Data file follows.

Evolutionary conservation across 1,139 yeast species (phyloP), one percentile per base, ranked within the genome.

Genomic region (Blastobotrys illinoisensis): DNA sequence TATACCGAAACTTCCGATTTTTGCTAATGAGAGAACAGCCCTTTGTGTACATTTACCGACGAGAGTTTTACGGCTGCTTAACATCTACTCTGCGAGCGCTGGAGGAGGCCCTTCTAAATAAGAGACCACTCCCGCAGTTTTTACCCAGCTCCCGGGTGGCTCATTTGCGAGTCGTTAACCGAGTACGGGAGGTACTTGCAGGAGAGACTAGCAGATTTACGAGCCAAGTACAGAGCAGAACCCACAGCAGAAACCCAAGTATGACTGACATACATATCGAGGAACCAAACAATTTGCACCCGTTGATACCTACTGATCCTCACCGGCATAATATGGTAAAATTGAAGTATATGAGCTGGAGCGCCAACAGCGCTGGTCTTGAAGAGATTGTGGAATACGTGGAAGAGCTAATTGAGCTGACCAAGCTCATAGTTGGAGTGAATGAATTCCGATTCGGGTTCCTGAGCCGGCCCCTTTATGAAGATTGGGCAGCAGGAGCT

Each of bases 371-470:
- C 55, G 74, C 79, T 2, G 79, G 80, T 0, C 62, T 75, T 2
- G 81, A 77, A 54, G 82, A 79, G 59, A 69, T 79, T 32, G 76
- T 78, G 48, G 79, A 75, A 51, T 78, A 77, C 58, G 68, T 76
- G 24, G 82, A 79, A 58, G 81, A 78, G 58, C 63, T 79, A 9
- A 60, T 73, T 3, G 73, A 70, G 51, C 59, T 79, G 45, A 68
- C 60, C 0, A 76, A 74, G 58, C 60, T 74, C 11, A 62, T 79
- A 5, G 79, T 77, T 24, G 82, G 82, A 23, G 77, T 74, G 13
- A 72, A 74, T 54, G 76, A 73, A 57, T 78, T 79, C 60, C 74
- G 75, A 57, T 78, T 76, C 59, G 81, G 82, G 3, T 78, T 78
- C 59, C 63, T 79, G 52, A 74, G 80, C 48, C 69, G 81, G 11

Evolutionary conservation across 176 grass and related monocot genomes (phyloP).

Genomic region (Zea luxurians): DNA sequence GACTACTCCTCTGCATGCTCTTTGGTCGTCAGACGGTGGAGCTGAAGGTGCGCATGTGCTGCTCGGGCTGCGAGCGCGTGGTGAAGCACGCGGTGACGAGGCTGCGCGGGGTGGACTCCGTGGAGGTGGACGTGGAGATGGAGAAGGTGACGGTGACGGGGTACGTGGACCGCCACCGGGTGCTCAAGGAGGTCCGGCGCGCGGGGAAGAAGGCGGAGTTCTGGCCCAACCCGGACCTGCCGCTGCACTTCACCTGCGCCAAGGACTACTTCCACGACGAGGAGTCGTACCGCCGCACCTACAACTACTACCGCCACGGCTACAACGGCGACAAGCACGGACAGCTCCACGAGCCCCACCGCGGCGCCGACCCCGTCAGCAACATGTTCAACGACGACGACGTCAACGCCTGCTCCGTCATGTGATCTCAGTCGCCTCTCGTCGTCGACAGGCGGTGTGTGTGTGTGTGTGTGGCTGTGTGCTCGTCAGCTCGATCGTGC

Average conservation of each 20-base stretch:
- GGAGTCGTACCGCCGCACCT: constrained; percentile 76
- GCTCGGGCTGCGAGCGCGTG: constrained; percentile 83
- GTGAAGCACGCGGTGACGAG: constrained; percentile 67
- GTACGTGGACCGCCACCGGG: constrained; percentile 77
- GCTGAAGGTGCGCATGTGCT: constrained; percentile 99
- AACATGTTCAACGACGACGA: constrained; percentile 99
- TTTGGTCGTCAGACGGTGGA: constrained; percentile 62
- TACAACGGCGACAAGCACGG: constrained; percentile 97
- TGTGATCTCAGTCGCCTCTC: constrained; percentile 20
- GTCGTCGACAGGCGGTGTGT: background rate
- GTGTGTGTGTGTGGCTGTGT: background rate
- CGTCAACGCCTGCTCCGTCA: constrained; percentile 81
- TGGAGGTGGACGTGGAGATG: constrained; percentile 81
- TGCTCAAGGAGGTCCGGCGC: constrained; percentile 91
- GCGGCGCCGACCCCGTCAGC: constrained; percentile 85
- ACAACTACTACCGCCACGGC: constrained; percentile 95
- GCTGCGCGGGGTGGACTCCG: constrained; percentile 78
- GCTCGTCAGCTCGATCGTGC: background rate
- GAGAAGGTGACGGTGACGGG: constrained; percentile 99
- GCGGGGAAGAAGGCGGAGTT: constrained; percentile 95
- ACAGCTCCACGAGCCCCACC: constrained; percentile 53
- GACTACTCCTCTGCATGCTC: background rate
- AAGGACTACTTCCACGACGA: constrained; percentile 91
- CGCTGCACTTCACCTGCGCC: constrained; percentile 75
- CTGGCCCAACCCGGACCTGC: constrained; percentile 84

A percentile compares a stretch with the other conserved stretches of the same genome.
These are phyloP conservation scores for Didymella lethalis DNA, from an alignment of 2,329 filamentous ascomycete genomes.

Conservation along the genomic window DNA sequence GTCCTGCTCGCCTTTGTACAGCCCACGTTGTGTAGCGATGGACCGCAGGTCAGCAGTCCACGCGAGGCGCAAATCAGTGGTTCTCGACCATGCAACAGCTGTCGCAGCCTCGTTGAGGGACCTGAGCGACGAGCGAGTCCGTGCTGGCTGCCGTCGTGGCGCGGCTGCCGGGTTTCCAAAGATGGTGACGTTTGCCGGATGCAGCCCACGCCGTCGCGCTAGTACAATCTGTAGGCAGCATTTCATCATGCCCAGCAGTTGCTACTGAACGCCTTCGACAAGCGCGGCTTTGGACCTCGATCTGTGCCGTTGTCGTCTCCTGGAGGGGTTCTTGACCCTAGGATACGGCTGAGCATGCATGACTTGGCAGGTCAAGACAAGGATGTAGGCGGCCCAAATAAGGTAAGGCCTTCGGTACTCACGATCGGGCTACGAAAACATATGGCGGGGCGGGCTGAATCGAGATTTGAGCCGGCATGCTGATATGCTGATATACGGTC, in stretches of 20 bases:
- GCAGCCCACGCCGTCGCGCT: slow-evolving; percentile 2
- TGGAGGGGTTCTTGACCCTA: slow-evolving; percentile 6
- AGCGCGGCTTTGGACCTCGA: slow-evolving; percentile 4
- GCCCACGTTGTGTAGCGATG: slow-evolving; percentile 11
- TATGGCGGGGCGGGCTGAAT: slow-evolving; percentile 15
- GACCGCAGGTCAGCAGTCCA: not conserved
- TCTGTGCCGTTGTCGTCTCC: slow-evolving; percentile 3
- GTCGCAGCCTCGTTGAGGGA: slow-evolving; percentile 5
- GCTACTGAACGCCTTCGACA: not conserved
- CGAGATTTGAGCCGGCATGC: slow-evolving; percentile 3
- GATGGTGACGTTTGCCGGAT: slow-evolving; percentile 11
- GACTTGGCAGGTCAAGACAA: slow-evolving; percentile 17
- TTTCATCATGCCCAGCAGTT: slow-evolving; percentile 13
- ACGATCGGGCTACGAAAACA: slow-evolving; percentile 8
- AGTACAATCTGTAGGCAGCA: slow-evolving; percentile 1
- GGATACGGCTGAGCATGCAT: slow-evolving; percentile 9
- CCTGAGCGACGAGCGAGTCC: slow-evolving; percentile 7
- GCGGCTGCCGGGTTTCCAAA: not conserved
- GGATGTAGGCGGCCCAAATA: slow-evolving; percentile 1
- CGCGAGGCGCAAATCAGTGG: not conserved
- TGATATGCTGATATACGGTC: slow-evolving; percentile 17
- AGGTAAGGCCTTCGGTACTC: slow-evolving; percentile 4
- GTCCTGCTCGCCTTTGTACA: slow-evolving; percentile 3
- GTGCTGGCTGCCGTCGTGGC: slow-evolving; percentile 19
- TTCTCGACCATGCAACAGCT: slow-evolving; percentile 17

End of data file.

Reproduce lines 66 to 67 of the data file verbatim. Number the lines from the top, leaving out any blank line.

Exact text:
- AGGTAAGGCCTTCGGTACTC: slow-evolving; percentile 4
- GTCCTGCTCGCCTTTGTACA: slow-evolving; percentile 3